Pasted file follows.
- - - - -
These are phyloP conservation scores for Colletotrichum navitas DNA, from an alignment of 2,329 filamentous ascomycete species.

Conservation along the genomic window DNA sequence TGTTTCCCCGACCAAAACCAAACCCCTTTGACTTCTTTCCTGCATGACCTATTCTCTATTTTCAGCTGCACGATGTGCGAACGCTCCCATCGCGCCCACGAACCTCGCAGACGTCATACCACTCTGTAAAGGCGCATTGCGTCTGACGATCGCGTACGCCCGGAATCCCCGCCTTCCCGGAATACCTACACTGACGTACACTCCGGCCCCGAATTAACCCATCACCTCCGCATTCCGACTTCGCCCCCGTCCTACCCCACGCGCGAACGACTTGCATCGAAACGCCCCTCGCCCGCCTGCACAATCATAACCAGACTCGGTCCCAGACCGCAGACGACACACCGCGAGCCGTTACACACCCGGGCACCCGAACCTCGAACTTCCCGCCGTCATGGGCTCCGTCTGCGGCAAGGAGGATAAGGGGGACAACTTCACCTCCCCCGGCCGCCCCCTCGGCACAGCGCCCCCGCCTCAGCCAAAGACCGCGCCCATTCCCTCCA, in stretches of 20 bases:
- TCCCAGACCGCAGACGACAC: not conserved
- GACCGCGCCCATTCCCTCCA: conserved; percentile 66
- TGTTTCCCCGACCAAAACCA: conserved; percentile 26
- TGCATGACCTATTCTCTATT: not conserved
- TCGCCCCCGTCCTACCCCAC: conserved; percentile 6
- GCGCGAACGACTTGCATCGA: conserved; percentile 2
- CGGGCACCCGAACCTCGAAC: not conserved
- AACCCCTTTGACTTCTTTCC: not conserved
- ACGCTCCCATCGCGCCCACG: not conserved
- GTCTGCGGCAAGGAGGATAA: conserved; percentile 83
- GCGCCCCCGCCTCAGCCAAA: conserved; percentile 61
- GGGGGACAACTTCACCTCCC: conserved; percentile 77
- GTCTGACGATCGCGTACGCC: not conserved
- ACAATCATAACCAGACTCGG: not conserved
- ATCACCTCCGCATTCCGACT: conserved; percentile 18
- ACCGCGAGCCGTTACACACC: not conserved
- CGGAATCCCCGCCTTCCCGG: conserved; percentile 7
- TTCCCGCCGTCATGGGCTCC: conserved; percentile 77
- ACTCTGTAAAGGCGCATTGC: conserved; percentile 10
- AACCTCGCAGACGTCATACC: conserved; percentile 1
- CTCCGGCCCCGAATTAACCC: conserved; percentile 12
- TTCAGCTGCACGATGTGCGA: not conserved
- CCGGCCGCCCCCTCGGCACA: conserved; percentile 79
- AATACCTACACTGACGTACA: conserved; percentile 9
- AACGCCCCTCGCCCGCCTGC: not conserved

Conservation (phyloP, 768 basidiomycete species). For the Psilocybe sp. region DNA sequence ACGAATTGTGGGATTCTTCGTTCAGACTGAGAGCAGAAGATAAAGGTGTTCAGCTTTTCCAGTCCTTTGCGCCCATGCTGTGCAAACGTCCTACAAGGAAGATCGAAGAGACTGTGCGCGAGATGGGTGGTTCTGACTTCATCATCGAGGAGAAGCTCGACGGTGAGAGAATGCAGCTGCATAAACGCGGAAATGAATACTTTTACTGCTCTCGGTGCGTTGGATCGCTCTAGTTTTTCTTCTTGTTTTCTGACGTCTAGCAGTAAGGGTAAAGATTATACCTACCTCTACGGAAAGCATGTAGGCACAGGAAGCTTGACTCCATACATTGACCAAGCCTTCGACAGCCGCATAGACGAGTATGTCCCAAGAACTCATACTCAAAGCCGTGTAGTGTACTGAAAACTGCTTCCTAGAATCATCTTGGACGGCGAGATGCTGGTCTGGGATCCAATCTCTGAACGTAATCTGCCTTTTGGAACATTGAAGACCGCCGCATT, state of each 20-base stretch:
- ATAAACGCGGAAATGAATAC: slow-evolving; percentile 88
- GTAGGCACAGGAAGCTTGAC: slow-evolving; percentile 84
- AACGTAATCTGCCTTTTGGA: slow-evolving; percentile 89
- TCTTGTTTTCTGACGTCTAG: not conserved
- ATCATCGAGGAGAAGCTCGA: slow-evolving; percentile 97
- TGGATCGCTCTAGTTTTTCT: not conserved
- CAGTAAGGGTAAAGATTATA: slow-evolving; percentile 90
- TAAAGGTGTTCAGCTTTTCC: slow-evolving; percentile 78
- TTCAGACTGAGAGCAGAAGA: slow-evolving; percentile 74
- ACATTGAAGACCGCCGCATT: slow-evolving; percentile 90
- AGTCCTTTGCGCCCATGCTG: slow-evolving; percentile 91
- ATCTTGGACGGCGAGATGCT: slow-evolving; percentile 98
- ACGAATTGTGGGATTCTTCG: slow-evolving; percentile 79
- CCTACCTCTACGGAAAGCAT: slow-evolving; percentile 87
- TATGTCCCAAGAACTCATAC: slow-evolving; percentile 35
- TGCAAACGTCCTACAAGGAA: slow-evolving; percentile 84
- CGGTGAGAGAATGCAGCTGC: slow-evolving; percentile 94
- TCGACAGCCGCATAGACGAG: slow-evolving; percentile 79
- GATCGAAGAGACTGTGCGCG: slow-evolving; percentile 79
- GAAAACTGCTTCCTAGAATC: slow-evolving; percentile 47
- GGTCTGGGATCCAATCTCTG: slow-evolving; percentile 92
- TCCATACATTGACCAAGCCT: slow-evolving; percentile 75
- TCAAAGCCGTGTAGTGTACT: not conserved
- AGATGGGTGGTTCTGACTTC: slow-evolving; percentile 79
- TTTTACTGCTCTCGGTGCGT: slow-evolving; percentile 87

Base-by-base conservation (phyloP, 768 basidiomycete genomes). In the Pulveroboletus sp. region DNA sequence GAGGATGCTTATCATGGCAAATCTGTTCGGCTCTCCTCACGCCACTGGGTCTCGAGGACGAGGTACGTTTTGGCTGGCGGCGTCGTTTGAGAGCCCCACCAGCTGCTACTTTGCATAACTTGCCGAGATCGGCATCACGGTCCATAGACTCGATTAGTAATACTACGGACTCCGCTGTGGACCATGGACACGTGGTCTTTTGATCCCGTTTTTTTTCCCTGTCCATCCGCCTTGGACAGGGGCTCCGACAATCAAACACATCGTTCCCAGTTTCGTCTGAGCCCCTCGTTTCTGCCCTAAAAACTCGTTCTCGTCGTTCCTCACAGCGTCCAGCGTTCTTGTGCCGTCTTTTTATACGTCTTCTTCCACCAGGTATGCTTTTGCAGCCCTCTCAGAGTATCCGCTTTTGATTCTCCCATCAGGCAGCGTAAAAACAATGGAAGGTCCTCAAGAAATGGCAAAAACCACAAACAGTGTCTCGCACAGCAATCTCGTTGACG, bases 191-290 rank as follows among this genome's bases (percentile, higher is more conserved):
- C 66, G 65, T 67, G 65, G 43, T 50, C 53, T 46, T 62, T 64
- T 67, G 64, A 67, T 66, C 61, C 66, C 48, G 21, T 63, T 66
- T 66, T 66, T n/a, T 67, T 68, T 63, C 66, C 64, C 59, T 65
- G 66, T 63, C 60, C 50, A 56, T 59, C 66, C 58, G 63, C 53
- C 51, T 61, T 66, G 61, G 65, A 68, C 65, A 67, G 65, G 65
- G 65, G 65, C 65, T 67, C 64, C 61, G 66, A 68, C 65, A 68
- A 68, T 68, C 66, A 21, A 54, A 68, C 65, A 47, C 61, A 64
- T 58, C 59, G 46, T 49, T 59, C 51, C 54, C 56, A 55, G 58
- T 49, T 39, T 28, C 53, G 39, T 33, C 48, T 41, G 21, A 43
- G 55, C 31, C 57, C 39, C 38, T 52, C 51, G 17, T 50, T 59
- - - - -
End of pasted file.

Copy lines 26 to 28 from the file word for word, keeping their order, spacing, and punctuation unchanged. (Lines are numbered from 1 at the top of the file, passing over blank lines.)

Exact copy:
- AATACCTACACTGACGTACA: conserved; percentile 9
- AACGCCCCTCGCCCGCCTGC: not conserved

Conservation (phyloP, 768 basidiomycete species). For the Psilocybe sp. region DNA sequence ACGAATTGTGGGATTCTTCGTTCAGACTGAGAGCAGAAGATAAAGGTGTTCAGCTTTTCCAGTCCTTTGCGCCCATGCTGTGCAAACGTCCTACAAGGAAGATCGAAGAGACTGTGCGCGAGATGGGTGGTTCTGACTTCATCATCGAGGAGAAGCTCGACGGTGAGAGAATGCAGCTGCATAAACGCGGAAATGAATACTTTTACTGCTCTCGGTGCGTTGGATCGCTCTAGTTTTTCTTCTTGTTTTCTGACGTCTAGCAGTAAGGGTAAAGATTATACCTACCTCTACGGAAAGCATGTAGGCACAGGAAGCTTGACTCCATACATTGACCAAGCCTTCGACAGCCGCATAGACGAGTATGTCCCAAGAACTCATACTCAAAGCCGTGTAGTGTACTGAAAACTGCTTCCTAGAATCATCTTGGACGGCGAGATGCTGGTCTGGGATCCAATCTCTGAACGTAATCTGCCTTTTGGAACATTGAAGACCGCCGCATT, state of each 20-base stretch: